Here’s some of what the Lonely Planet – Georgia, Armenia & Azerbaijan chapter Georgia has to say about Tbilisi:
From its green valleys spread with vineyards to its old churches and watchtowers perched in fantastic mountain scenery, Georgia is one of the most beautiful countries on earth and a marvelous canvas for walkers, horse riders, cyclists, skiers, rafters and travellers of every kind.
Equally special are its proud, high-spirited, cultured people: Georgia claims to be the birthplace of wine, and this is a place where guests are considered blessings and hospitality is the very stuff of life.
A deeply complicated history has given Georgia a wonderful heritage of architecture and arts, from cave cities to ancient cathedrals to the inimitable canvases of the artist Pirosmani.
Tbilisi has come a long way since the Rose Revolution of 2003 ousted the post-Soviet Shevardnadze government.
To Tbilisi’s eternal charms of a dramatic setting in the deep valley of the swift Mtkvari River, picturesque architecture, an ever-lively arts and cultural scene, and the welcoming Georgian lifestyle, have been added a whole new 21st-century dimension. All of which make it a much easier, and more fun, city to visit and live in than it was less than a decade ago.
But the old Tbilisi is still very much here too. The Old Town, at the narrowest part of the valley, is still redolent of an ancient Eurasian crossroads, with its winding lanes, balconied houses, leafy squares and handsome churches, all overlooked by the 17-centuries-old Narikala Fortress.
Neighbourhoods not far from the centre still retain a village-like feel with their narrow streets, small shops and community atmosphere. Small traders still clog up the pavements around metro stations selling fruit, vegetables, cheese and nuts fresh from the countryside.
The city’s location, commanding a crossing of the Mtkvari River on age-old trade routes between Asia and Europe, has always been prized. Russia annexed Georgia in 1800 and recreated Tbilisi in the imperial mould, laying out wide streets and squares.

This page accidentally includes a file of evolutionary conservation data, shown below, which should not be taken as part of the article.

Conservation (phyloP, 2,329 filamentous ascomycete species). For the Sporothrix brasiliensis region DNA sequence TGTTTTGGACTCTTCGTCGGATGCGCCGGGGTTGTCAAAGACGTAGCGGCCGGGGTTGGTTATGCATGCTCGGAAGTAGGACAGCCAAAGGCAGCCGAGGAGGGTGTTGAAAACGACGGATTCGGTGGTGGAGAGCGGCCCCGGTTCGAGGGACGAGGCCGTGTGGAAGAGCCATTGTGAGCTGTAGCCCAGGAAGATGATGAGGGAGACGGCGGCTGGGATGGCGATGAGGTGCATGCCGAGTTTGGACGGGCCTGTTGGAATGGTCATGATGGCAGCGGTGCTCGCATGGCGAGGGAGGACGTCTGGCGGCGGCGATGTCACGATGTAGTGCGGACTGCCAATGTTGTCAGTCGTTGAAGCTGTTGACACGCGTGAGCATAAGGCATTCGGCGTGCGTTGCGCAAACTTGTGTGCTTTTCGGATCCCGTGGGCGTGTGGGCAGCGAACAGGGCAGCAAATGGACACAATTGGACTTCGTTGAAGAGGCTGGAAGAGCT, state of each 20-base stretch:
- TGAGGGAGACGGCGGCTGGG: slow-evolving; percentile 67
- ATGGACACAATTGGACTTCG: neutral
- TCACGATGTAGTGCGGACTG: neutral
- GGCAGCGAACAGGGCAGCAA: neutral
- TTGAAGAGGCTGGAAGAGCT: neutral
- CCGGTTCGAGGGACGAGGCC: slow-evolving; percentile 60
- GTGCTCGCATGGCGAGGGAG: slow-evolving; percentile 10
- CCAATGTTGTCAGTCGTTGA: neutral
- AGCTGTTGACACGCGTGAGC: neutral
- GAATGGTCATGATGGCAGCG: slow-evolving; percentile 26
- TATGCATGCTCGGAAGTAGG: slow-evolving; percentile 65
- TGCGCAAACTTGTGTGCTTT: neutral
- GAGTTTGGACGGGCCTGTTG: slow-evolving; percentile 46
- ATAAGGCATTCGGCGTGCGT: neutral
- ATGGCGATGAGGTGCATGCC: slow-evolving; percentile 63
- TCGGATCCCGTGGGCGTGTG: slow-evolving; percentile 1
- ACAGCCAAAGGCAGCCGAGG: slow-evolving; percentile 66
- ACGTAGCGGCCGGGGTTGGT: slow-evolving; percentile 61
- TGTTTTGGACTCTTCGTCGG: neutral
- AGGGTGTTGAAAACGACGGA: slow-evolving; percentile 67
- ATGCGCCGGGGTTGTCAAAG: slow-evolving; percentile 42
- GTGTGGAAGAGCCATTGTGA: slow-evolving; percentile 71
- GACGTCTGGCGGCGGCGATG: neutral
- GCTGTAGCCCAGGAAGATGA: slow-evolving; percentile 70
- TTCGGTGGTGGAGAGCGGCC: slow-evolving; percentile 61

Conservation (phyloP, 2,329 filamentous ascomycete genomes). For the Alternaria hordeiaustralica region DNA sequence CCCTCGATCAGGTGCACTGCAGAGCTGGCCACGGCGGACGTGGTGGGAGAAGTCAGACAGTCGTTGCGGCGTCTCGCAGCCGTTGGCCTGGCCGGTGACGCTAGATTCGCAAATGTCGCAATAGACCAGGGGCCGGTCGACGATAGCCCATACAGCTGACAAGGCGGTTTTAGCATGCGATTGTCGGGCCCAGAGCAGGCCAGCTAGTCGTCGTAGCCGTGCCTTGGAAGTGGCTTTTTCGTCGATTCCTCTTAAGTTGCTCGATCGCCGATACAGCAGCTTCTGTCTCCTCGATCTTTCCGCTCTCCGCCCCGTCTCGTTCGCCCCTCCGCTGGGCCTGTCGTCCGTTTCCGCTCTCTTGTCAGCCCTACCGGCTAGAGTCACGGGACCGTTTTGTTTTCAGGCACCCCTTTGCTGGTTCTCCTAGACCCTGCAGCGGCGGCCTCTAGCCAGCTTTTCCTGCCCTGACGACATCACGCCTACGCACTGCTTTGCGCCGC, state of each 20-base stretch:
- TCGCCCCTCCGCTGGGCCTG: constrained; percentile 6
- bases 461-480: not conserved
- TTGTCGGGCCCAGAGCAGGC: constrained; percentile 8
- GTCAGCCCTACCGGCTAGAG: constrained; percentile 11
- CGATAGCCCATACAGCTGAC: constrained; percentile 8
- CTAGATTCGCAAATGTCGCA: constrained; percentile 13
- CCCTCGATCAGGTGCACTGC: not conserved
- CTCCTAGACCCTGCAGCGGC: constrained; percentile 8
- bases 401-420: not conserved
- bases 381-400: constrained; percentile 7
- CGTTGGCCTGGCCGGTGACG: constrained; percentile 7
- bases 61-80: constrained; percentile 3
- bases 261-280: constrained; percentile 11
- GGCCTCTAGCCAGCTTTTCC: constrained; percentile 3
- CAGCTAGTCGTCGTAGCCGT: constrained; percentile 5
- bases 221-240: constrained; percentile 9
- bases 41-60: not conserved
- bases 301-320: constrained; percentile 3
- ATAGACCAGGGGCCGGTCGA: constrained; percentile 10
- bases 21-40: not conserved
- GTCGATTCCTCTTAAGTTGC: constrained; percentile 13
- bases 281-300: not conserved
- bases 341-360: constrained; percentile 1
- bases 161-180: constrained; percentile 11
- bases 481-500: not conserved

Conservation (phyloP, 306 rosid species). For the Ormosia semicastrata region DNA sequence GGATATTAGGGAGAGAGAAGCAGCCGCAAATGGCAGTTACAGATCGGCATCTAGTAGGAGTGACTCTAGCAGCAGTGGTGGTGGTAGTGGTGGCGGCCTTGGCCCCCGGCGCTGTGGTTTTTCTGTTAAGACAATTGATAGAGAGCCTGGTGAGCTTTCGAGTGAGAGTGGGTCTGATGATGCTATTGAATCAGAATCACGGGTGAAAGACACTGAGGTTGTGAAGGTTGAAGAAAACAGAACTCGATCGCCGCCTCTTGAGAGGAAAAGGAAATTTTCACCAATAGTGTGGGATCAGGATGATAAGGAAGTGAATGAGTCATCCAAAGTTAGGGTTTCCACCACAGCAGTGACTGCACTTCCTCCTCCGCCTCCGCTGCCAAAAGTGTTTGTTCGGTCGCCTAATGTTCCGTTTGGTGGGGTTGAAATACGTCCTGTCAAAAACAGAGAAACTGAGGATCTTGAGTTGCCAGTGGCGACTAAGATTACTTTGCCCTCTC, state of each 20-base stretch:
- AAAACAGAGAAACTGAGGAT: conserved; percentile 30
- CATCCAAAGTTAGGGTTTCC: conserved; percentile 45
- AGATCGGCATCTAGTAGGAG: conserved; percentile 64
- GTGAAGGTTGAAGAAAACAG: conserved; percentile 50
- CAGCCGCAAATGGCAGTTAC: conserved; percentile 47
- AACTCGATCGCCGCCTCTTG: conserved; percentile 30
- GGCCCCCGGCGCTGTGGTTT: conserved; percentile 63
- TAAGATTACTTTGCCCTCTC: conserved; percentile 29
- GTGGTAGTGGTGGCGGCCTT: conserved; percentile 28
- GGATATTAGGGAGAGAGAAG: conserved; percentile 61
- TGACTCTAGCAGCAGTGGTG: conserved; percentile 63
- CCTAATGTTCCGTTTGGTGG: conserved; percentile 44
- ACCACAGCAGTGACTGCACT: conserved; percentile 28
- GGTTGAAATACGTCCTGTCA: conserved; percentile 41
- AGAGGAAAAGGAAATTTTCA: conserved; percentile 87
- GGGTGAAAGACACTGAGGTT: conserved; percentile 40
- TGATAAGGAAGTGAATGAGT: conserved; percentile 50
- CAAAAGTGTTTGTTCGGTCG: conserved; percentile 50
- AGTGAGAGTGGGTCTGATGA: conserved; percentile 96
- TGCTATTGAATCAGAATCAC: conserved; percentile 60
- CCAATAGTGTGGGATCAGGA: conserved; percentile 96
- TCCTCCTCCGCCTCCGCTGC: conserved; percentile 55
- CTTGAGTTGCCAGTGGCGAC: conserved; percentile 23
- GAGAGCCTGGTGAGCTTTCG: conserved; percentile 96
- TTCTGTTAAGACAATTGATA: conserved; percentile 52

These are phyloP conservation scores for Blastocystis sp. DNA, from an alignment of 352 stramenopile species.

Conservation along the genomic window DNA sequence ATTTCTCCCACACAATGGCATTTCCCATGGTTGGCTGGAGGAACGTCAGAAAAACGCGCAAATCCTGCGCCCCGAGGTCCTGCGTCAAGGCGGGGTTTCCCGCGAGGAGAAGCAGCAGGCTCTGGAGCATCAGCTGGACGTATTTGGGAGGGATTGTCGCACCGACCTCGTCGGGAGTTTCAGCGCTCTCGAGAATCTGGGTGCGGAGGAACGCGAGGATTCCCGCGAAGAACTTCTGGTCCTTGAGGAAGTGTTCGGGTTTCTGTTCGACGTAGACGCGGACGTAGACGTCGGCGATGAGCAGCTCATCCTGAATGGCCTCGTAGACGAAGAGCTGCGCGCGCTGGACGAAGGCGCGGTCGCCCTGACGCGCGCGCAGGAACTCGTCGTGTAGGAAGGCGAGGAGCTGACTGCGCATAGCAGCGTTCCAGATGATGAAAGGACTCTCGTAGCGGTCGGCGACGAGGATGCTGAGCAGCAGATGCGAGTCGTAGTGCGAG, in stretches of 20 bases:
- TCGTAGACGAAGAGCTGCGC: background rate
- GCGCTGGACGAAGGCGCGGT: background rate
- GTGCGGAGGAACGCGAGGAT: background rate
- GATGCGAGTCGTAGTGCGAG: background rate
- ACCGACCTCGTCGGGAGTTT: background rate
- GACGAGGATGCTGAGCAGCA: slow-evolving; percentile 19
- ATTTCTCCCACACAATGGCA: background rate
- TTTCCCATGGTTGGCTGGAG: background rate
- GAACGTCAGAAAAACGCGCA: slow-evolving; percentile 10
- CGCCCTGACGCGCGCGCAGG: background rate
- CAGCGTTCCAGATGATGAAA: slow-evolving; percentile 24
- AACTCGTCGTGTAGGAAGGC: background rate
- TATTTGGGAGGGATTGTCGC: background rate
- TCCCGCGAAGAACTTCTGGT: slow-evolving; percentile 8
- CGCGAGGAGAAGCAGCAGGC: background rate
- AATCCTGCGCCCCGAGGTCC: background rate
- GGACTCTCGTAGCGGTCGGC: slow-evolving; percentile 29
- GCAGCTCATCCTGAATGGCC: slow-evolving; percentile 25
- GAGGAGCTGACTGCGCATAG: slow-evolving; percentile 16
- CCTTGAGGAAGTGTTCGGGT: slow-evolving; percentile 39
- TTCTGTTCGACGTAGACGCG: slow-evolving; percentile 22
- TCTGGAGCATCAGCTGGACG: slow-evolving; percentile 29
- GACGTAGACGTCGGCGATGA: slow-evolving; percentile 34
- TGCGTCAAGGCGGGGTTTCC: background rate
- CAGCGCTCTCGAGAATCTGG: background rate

The Soviet era saw huge growth as Georgians flooded in from the countryside. The city was a centre of opposition to the late Soviet regime and a battleground in the civil war that erupted after Georgian independence in 1991.
The 1990s were dark years – literally, with frequent electricity blackouts – as living standards sank and corruption and crime became rife. But since the Rose Revolution of 2003 crime has almost disappeared and Tbilisi has enjoyed a flood of investment and refurbishment.
Tbilisi grew up below the walls of the Narikala Fortress, which stands on a ridge above the west side of the Mtkvari River. The buildings along the twisting lanes of the Old Town have been renovated at a fairly fast lick over the past decade, but behind the pretty facades and off the main streets you’ll still find picturesque dilapidation aplenty, with half-overgrown courtyards surrounded by carved wooden balconies. Many buildings here date from soon after the Persian sacking of 1795, and still have the Eurasian character of earlier times.
KAPOORS ON THE ROAD
We spent two weeks in Tbilisi - longer that we had initially planned because we wanted to be wherever the weather was the best. Until the end of October, Tbilisi had the highest temperatures in the country and no rain at all. Many days it was 18 - 20 degrees and clear blue skies with lots of sunshine. It was perfect for us, though after a summer with 40 - 45C, it was clear that the local people thought it was cool and they put on all their black clothes and wore warm jackets and scarves.
During our two weeks in Tbilisi we made two-day trips out of the city with the young man who was our landlord at our AirBnB. We made one half-day trip to see the churches at Mtskheti, the place where the two rivers join. So beautiful. Our second trip was a full day from 8:00am to almost 8:00pm and we went northeast to the wine-growing region of Kakheti. We had a great time, toured a famous winery and did some wine tasting, as well as seeing the beautiful churches and monasteries in the area.
We really enjoyed the Georgian food - we both loved all the dishes though, neither of us likes walnuts much so we avoided one of their favourite ingredients. I am so fond of mushrooms and they are relatively expensive at home, so I usually had a large dish with mushrooms at every meal.
We were very lucky that we had had the flexibility to travel around Georgia when we wanted to - the apartments and hotels were not fully booked - and the train had seats for us when we wanted to travel. I’m sure that would not be so easy in the busier months.